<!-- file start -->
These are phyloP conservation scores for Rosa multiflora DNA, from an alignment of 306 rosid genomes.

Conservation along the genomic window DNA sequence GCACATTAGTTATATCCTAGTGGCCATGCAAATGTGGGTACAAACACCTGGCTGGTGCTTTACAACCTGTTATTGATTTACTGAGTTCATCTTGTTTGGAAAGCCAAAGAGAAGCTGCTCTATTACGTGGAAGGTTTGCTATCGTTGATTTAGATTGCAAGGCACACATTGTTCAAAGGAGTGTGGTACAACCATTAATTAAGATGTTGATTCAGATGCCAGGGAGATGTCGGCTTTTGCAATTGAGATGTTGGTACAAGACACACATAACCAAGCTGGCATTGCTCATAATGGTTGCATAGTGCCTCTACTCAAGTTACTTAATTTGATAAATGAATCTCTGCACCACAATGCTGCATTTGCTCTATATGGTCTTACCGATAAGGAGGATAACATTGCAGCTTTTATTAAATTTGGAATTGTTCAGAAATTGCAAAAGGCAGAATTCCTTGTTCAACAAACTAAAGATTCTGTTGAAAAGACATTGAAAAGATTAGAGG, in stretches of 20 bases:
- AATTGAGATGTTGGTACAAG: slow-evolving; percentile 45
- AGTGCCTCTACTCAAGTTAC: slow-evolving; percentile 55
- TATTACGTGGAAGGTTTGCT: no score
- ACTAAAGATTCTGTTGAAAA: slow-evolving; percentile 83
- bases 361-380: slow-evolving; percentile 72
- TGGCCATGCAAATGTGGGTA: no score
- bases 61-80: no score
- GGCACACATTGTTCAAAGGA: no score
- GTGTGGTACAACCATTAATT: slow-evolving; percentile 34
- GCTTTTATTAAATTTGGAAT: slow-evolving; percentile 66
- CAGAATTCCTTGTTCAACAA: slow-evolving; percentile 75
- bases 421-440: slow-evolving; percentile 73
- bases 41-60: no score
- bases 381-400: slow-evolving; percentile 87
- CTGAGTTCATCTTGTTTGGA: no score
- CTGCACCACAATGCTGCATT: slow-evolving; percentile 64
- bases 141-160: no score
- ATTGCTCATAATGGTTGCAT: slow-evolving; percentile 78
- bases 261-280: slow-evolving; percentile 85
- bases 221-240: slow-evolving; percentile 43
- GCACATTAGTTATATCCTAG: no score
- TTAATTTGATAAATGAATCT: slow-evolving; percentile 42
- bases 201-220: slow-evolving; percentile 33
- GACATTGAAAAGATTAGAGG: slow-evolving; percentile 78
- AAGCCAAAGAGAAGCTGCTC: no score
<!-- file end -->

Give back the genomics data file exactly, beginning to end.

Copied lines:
These are phyloP conservation scores for Rosa multiflora DNA, from an alignment of 306 rosid genomes.

Conservation along the genomic window DNA sequence GCACATTAGTTATATCCTAGTGGCCATGCAAATGTGGGTACAAACACCTGGCTGGTGCTTTACAACCTGTTATTGATTTACTGAGTTCATCTTGTTTGGAAAGCCAAAGAGAAGCTGCTCTATTACGTGGAAGGTTTGCTATCGTTGATTTAGATTGCAAGGCACACATTGTTCAAAGGAGTGTGGTACAACCATTAATTAAGATGTTGATTCAGATGCCAGGGAGATGTCGGCTTTTGCAATTGAGATGTTGGTACAAGACACACATAACCAAGCTGGCATTGCTCATAATGGTTGCATAGTGCCTCTACTCAAGTTACTTAATTTGATAAATGAATCTCTGCACCACAATGCTGCATTTGCTCTATATGGTCTTACCGATAAGGAGGATAACATTGCAGCTTTTATTAAATTTGGAATTGTTCAGAAATTGCAAAAGGCAGAATTCCTTGTTCAACAAACTAAAGATTCTGTTGAAAAGACATTGAAAAGATTAGAGG, in stretches of 20 bases:
- AATTGAGATGTTGGTACAAG: slow-evolving; percentile 45
- AGTGCCTCTACTCAAGTTAC: slow-evolving; percentile 55
- TATTACGTGGAAGGTTTGCT: no score
- ACTAAAGATTCTGTTGAAAA: slow-evolving; percentile 83
- bases 361-380: slow-evolving; percentile 72
- TGGCCATGCAAATGTGGGTA: no score
- bases 61-80: no score
- GGCACACATTGTTCAAAGGA: no score
- GTGTGGTACAACCATTAATT: slow-evolving; percentile 34
- GCTTTTATTAAATTTGGAAT: slow-evolving; percentile 66
- CAGAATTCCTTGTTCAACAA: slow-evolving; percentile 75
- bases 421-440: slow-evolving; percentile 73
- bases 41-60: no score
- bases 381-400: slow-evolving; percentile 87
- CTGAGTTCATCTTGTTTGGA: no score
- CTGCACCACAATGCTGCATT: slow-evolving; percentile 64
- bases 141-160: no score
- ATTGCTCATAATGGTTGCAT: slow-evolving; percentile 78
- bases 261-280: slow-evolving; percentile 85
- bases 221-240: slow-evolving; percentile 43
- GCACATTAGTTATATCCTAG: no score
- TTAATTTGATAAATGAATCT: slow-evolving; percentile 42
- bases 201-220: slow-evolving; percentile 33
- GACATTGAAAAGATTAGAGG: slow-evolving; percentile 78
- AAGCCAAAGAGAAGCTGCTC: no score